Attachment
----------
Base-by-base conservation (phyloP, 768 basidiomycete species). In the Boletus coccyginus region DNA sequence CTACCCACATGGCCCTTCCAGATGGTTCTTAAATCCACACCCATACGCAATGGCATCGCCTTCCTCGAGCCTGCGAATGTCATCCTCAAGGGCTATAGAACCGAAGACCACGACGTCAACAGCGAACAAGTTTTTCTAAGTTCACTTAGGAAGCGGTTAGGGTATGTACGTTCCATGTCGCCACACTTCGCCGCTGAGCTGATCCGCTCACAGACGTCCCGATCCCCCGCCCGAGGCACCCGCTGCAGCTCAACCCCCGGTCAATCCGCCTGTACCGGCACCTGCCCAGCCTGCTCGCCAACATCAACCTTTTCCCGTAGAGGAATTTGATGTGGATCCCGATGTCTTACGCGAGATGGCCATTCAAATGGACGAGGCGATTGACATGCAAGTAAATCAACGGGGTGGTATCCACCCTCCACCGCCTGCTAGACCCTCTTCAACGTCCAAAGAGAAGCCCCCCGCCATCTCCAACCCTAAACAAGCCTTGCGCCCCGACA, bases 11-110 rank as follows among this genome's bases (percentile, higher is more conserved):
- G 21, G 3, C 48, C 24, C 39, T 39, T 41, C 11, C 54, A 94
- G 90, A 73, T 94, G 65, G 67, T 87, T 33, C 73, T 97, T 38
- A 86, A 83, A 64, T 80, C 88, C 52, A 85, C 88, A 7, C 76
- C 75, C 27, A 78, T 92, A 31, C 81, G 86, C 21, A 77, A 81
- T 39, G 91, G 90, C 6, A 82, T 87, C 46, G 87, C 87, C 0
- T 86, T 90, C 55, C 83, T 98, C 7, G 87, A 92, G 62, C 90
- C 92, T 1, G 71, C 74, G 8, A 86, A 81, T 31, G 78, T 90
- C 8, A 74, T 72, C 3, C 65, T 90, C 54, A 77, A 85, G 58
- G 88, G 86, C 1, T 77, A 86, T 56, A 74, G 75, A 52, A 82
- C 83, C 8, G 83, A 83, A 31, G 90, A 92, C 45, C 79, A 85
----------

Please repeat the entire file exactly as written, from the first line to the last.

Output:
Base-by-base conservation (phyloP, 768 basidiomycete species). In the Boletus coccyginus region DNA sequence CTACCCACATGGCCCTTCCAGATGGTTCTTAAATCCACACCCATACGCAATGGCATCGCCTTCCTCGAGCCTGCGAATGTCATCCTCAAGGGCTATAGAACCGAAGACCACGACGTCAACAGCGAACAAGTTTTTCTAAGTTCACTTAGGAAGCGGTTAGGGTATGTACGTTCCATGTCGCCACACTTCGCCGCTGAGCTGATCCGCTCACAGACGTCCCGATCCCCCGCCCGAGGCACCCGCTGCAGCTCAACCCCCGGTCAATCCGCCTGTACCGGCACCTGCCCAGCCTGCTCGCCAACATCAACCTTTTCCCGTAGAGGAATTTGATGTGGATCCCGATGTCTTACGCGAGATGGCCATTCAAATGGACGAGGCGATTGACATGCAAGTAAATCAACGGGGTGGTATCCACCCTCCACCGCCTGCTAGACCCTCTTCAACGTCCAAAGAGAAGCCCCCCGCCATCTCCAACCCTAAACAAGCCTTGCGCCCCGACA, bases 11-110 rank as follows among this genome's bases (percentile, higher is more conserved):
- G 21, G 3, C 48, C 24, C 39, T 39, T 41, C 11, C 54, A 94
- G 90, A 73, T 94, G 65, G 67, T 87, T 33, C 73, T 97, T 38
- A 86, A 83, A 64, T 80, C 88, C 52, A 85, C 88, A 7, C 76
- C 75, C 27, A 78, T 92, A 31, C 81, G 86, C 21, A 77, A 81
- T 39, G 91, G 90, C 6, A 82, T 87, C 46, G 87, C 87, C 0
- T 86, T 90, C 55, C 83, T 98, C 7, G 87, A 92, G 62, C 90
- C 92, T 1, G 71, C 74, G 8, A 86, A 81, T 31, G 78, T 90
- C 8, A 74, T 72, C 3, C 65, T 90, C 54, A 77, A 85, G 58
- G 88, G 86, C 1, T 77, A 86, T 56, A 74, G 75, A 52, A 82
- C 83, C 8, G 83, A 83, A 31, G 90, A 92, C 45, C 79, A 85